This is a classic diversion, in which the scammer attempts to change the subject immediately – it doesn’t really matter what the victim has to say. For example, let”s say the victim begins to talk about the scammer’s family, job, whatever – that actually the fake identity should know well and be willing to talk about. The scammer”s diversionary response is to change the subject to some other topic, such as a place that the victim is less likely to know. It’s not that this question is unreasonable, but the question could expose the scammer’s ignorance about the topic or risk the scammer forgetting something about their back story. So the scammer demands immediate discussion of a different topic, which is what makes it a classic diversion.
The Need To Do It Now
Scammers all want one thing: obedience from their victims. They want money or for the victims to do something for them. The do-it-now diversion is about creating a sense of urgency so that the victim will not think too much about what they are doing because it has to be done now!
This is a part of the whole emergency aspect of most scams, and it works very well.
If The Victim Can’t Do It
Scammers want the victim to send money, but sometimes, the victim needs to ask others for it, take out a loan, or obtain it in some other way. The are a million ways that this can be delayed or go wrong. But when the victim tries to tell the scammer how hard it is, the diversionary response is: “If you really cared about me you would do this!” or variations of that. This argument boils down to: “If you can”t do everything, you don”t care about me.” Again, this is about guilt and blameBlame Blame or Blaming is the act of censuring, holding responsible, making negative statements about an individual or group that their action or actions are socially or morally irresponsible, the opposite of praise. When someone is morally responsible for doing something wrong, their action is blameworthy. By contrast, when someone is morally responsible for doing something right, we may say that his or her action is praiseworthy. Blame imparts responsibility for an action or act, as in that they made a choice to perform that act or action., techniques that often work to force a victim over hurdles and that would normally cause them to doubt.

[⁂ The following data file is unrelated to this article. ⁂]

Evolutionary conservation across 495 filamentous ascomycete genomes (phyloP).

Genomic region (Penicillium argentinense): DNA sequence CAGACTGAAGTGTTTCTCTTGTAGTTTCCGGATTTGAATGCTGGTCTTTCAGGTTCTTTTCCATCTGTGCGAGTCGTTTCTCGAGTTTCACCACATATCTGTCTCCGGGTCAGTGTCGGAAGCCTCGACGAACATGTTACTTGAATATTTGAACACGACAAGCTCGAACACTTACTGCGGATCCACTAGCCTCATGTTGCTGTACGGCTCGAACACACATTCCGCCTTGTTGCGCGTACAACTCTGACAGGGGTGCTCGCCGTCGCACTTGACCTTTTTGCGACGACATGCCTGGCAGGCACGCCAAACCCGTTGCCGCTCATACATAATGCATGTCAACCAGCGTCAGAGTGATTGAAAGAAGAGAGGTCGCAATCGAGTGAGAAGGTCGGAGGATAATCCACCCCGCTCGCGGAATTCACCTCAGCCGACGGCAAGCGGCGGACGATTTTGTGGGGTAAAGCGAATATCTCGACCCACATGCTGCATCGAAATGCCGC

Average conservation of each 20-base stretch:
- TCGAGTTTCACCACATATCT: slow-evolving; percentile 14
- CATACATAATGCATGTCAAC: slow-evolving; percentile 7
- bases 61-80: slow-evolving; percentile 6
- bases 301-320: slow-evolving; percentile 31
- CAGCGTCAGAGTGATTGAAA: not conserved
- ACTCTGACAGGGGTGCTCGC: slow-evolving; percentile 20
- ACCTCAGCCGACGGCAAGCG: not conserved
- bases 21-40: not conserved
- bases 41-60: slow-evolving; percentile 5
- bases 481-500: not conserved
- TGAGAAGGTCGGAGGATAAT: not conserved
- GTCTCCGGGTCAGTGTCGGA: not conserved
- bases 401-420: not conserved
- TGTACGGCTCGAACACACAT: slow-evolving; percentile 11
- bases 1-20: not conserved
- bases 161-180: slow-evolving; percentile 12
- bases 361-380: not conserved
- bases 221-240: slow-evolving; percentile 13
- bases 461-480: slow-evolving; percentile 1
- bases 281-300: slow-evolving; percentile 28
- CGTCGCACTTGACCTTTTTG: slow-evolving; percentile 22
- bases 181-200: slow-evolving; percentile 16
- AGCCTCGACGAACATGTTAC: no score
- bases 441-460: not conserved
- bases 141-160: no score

Don’t You Trust Me
In any scam, most victims have moments of doubt. The victim may ask the scammers about the small details of something that seems fishy to them or does not make sense. Of course, the scammer cannot realistically address these concerns factually, so the usual diversionary response is usually to first quote some obscure reason, such as: “There are laws, rules, regulations, that I have to follow. But maybe you know more about this than I do?” Then the typical follow-up after something like that is “Don’t you trust me?”
If the victim “challenges” the scammer to explain something that is well known, but the scammer doesn’t have their story straight or detailed enough, they will create a diversion.
How Dare You!
Like many classic diversions, this one is intended to completely shut down debate. The victim has some concerns about something the scammer has said, such as why they are in jail or need money to get their treasure sent to the victim. The diversionary response might be something like: “You think you know better than the government?” or “Laws are laws for a reason.” The person has not addressed the victim’s points, whatever those are. Basically, the scammer is saying: “How dare you question me!”